It is increasingly hard to grasp what fame must have been like for individuals in the time before the internet made it possible for anyone anywhere to go viral. Back when the only people who had a real voice in the world were those promoted by companies with money to burn, those performers lucky enough to win over the hearts of people around the world did so in a way that those born in the last twenty years may never see in their lifetime. It sounds old-fashioned to say now, but the term superstar actually meant something back then because particular people were inescapable. They were larger than life, and everyone everywhere knew their names because pop culture as a whole was actually quite finite.
Shania Twain was one of the last musicians to rise to a godlike level of fame before the age of the internet. Her crossover from country to global pop star is unmatched in the history of music, and it’s birthed some of the most memorable songs of the last fifty years. She spent fifteen years away from the spotlight before releasing 2017’s Now, but time did not age her or her music. She is as popular now as she has ever been, and she more than proved her staying power when her latest headlining tour stopped in Grand Rapids, Michigan on July 18.
Hitting the stage just after nine at night, Twain entered Van Andel Arena not from backstage, but from the lower bowl of the venue. Accompanied by bodyguards the living legend made her way through the crowd before walking up a short flight of steps to rapturous applause. Her first cut was newer, as made clear by the lack of crowd participation, but it didn’t really matter. No one cared that they didn’t know the words because Shania Twain was sharing the same oxygen as them, and she was performing something high energy that was made even more engaging with the help of dancers and five large cubes covered in LED screens. Twain did not need a spectacle, but she brought one nonetheless.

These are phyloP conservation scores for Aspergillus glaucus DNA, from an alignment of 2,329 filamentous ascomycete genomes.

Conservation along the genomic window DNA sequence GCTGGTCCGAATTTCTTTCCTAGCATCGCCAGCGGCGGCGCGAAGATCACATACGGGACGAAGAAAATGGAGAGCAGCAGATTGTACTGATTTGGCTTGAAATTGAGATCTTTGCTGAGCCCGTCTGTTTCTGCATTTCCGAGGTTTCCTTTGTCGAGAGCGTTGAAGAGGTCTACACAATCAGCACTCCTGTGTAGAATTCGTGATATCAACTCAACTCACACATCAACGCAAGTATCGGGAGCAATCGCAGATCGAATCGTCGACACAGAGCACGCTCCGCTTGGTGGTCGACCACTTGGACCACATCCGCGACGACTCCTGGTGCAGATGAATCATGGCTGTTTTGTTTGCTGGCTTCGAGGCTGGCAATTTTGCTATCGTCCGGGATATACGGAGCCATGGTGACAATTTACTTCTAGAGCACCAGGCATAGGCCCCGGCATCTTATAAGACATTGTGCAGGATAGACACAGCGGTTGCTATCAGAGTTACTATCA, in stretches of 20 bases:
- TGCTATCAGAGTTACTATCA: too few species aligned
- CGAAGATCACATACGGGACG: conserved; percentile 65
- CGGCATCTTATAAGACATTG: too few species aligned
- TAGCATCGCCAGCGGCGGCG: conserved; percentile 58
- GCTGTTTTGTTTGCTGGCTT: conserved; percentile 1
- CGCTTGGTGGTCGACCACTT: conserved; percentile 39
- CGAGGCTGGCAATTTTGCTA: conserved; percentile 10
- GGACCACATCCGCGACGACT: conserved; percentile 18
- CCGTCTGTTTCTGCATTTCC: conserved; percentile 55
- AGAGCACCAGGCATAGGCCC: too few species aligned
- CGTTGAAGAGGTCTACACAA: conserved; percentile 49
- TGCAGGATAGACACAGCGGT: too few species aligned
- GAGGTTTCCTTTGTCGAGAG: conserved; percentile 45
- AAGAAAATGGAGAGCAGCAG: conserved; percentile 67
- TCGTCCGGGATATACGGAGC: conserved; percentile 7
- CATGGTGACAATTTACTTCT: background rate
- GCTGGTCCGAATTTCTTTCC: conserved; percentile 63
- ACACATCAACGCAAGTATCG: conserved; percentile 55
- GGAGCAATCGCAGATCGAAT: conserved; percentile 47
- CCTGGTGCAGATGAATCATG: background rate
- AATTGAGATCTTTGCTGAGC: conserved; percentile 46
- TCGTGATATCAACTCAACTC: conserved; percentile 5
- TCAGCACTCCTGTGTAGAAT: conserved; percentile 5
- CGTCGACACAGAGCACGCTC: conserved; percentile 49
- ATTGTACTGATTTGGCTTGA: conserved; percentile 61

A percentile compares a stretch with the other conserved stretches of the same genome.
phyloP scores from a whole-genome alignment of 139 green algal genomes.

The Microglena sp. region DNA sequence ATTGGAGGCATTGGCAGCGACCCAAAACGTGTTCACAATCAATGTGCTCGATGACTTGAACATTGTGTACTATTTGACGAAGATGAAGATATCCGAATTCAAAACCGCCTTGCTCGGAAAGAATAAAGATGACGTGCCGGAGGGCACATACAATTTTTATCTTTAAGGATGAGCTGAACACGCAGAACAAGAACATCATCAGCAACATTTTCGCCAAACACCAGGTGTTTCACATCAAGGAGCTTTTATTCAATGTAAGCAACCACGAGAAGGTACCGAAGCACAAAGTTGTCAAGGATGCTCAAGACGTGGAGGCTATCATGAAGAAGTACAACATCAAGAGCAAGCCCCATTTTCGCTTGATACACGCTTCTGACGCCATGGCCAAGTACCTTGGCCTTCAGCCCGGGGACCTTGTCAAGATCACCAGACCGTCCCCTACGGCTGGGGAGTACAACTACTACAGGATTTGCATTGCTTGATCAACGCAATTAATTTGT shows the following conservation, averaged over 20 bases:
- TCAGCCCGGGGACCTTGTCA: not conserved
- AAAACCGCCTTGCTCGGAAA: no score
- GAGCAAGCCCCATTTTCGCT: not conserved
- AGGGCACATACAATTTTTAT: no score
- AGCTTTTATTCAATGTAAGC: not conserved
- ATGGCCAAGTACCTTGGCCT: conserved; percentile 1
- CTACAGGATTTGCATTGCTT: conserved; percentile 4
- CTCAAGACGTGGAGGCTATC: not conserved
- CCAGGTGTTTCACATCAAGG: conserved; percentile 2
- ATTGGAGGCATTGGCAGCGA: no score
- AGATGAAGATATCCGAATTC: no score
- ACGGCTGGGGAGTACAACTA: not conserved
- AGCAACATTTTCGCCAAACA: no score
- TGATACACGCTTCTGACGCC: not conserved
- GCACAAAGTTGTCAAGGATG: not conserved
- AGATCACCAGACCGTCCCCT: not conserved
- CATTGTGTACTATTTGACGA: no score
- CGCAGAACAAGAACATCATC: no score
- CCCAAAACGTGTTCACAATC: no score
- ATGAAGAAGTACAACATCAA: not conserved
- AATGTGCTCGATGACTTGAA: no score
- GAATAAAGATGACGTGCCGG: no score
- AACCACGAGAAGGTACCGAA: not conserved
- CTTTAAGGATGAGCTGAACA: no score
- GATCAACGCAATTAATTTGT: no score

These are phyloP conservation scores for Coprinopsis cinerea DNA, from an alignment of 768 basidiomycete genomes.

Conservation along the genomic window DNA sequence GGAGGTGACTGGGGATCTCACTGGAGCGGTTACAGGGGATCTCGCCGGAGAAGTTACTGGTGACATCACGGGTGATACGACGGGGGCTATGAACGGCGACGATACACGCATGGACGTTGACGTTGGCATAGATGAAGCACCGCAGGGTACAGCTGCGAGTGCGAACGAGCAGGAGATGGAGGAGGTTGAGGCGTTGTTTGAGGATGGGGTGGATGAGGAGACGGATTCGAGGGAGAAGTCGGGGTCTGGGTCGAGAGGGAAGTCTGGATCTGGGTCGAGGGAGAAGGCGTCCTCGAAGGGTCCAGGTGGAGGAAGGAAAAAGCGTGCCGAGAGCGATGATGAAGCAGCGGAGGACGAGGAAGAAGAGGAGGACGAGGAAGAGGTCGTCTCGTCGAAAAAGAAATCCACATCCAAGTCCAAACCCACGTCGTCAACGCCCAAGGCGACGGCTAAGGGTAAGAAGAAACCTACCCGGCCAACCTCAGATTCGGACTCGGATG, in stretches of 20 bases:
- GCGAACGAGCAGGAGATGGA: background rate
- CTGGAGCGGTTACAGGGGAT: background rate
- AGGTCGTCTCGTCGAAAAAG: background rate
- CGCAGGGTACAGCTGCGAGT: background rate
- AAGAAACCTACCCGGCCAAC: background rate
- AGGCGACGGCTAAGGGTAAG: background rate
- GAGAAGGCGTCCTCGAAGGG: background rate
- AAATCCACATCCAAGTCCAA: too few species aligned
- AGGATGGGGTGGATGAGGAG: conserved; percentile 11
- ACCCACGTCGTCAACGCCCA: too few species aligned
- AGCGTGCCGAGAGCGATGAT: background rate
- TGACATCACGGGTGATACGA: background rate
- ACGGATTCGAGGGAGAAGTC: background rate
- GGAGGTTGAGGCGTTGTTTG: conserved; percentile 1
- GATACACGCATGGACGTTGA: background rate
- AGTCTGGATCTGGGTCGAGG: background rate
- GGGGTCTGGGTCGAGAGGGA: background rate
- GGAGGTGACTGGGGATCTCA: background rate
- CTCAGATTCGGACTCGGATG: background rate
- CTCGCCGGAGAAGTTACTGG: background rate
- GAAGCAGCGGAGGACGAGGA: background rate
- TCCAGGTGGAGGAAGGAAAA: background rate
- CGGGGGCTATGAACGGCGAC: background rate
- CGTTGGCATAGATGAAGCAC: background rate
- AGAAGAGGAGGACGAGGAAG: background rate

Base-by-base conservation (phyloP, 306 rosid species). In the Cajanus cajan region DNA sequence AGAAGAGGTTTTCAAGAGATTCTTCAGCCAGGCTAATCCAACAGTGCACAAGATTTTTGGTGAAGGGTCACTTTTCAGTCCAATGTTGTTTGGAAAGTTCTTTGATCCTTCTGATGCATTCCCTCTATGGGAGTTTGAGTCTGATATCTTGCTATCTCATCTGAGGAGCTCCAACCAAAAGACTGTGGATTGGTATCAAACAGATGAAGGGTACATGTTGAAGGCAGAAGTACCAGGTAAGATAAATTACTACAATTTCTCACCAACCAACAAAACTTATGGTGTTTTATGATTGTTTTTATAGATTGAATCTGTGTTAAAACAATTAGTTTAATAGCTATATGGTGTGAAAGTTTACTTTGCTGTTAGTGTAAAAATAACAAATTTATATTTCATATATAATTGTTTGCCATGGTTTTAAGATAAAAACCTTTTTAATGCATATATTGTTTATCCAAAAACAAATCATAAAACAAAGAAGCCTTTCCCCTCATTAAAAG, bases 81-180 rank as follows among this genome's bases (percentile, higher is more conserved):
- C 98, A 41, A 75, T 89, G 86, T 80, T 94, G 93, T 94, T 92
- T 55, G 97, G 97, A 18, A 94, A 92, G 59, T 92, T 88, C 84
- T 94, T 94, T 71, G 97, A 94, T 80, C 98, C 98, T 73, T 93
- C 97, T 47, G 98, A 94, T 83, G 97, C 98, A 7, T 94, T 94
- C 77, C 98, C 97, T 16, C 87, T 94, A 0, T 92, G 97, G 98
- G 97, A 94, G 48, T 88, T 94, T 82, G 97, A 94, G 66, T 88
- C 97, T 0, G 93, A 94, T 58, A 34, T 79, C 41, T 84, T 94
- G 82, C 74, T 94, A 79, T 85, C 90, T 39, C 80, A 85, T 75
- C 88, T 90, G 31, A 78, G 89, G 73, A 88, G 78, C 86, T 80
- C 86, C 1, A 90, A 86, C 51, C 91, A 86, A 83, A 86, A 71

Twain entertained the West Michigan crowd with a hit-heavy playlist for over two full hours. At one point, in the midst of her third costume change, a screen fell over the stage, and a video projection showed a silhouette of Twain watching videos for chart-topping songs that didn’t make the night’s setlist. Fans in attendance cheered for each track, and almost everyone sang along with every line. Those who remained silent were either distracted or far too young to know the songs being referenced. Either way, they swayed along to the music all the same.
The massive stage production went off without issue or setback, but what made the night memorable were the moments Twain appeared to step outside the cogs of a well-oiled stage show and into the real world with those in attendance. She engaged the audience often, though her conversations were limited mainly to heaping praise on those within her view. “You all look so good,” she exclaimed, again and again, while pointing to people in the crowd only she could see. “I love you all so much.”
The highlight for three fans in attendance came late in the show following a stirring rendition of “Still The One” performed on a smaller secondary stage near the back of the arena. Twain once again chose to walk through the crowd to return to the stage, but not before requesting the assistance of three people nearby. Those fortunate souls helped escort Twain through the crowd before participating in a brief Q&A on stage as production prepared for the next set of material. Local references abounded, which provided plenty of opportunity for applause, and Twain knew just how to work those in the room for maximum effect. After all, you don’t get to the top of the world without learning a thing or two about show business.
Shania Twain’s tour continues through December. Find dates and ticket information on her official website.